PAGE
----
When it was first announced there would be a remake of Pascal Laugier’s French New Wave Extreme classic Martyrs the internet went nuts. The fans couldn’t see why a remake was A) needed or B) commercially viable considering how successful- not to mention, recent- the original had been. Kevin and Michael Goetz’ Martyrs is, in many ways, exactly what you might expect from an American rehash of a graphic contemporary classic, but it’s actually not that bad.
The bare bones of the story are pretty much the same: Anna (Bailey Noble) and Sophie (Troian Bellisario), two friends who met in the orphanage they grew up in, seek revenge against the people who kidnapped and tortured Lucie as a child. Finding and killing them is only the beginning of their nightmare.
Laugier’s original is clearly a film about the danger of institutions, religious or otherwise, whilst the Goetz brothers’ is a ham-fisted attack on Catholicism. Opportunities are rarely missed to blurt out the horror of the cross and the parallels between a fascistic torture clan and the nun-run orphanage where Anna and Sophie grew up in. So much so that the film’s eventual climactic set-piece appeared to elicit the largest audience eye-roll of Frightfest 2016. No easy task, mind you.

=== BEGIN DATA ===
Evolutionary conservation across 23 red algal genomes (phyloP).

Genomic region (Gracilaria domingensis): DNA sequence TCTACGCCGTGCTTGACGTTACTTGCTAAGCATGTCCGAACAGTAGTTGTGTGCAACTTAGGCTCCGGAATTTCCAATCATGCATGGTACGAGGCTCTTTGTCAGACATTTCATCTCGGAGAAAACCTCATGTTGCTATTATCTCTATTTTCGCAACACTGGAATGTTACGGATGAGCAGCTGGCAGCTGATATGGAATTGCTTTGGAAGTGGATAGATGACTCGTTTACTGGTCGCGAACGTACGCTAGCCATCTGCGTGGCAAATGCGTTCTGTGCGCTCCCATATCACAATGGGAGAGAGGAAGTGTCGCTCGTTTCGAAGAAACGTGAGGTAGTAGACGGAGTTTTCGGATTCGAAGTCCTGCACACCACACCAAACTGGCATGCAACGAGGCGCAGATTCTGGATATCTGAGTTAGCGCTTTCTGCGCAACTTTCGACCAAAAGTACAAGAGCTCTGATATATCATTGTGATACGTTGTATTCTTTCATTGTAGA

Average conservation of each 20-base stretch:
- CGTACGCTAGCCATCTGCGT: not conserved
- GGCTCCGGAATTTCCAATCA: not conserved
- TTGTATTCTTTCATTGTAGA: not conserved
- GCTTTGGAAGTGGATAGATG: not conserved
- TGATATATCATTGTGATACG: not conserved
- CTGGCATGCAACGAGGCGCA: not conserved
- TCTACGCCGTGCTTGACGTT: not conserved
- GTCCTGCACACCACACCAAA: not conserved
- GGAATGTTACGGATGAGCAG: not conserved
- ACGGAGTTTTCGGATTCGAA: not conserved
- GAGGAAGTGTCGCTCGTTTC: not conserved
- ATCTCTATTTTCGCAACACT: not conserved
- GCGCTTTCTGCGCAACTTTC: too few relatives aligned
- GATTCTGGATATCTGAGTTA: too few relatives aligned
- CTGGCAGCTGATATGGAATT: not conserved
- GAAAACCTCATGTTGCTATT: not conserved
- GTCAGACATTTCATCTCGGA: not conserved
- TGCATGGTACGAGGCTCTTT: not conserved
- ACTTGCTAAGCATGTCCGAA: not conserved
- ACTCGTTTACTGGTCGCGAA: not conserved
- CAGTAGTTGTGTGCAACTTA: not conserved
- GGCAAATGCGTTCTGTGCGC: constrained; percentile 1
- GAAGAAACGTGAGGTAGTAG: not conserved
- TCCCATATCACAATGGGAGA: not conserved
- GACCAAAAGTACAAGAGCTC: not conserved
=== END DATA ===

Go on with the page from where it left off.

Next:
Kate Burton proves a valuable asset, channelling Piper Laurie in a role which has the power to make or break the villains of Martyrs. Over-exposure to some of the organization’s key-players proves irritatingly humanising, especially when Laugier tried so hard to obscure the voices and faces of Madame’s hench-folk. Yet Burton’s performance frequently pulls the script back into place, reasserting the point of the whole escapade, in a horrifyingly charming way.
If Laugier’s Martyrs subjects the audience to the isolated horrors of Lucy’s experience, the Goetz bros’ version opens up the quiet country setting for American-Style survival horror. Mark L. Smith’s (The Revenant) script changes are often made only to increase the tension and drama: additional victims in the subterranean torture chamber are tacked-on extras, as are additional escapes and chases. These predominantly surface-level alterations only serve to quicken the pace and divert from the unrelenting violence underlying the entire story, a violence they would have done better to understand the origins of.
The Goetz Bros’ Martyrs isn’t actually as offensive as people seem to think. Its nicely made and has a good cast, but its heavy handed imagery and ultimately redundant narrative changes make it an uninspired retread.
Dir. Kevin and Michael Goetz
Stars: Bailey Noble, Troian Bellisario, Kate Burton, Toby Huss, Blake Robbins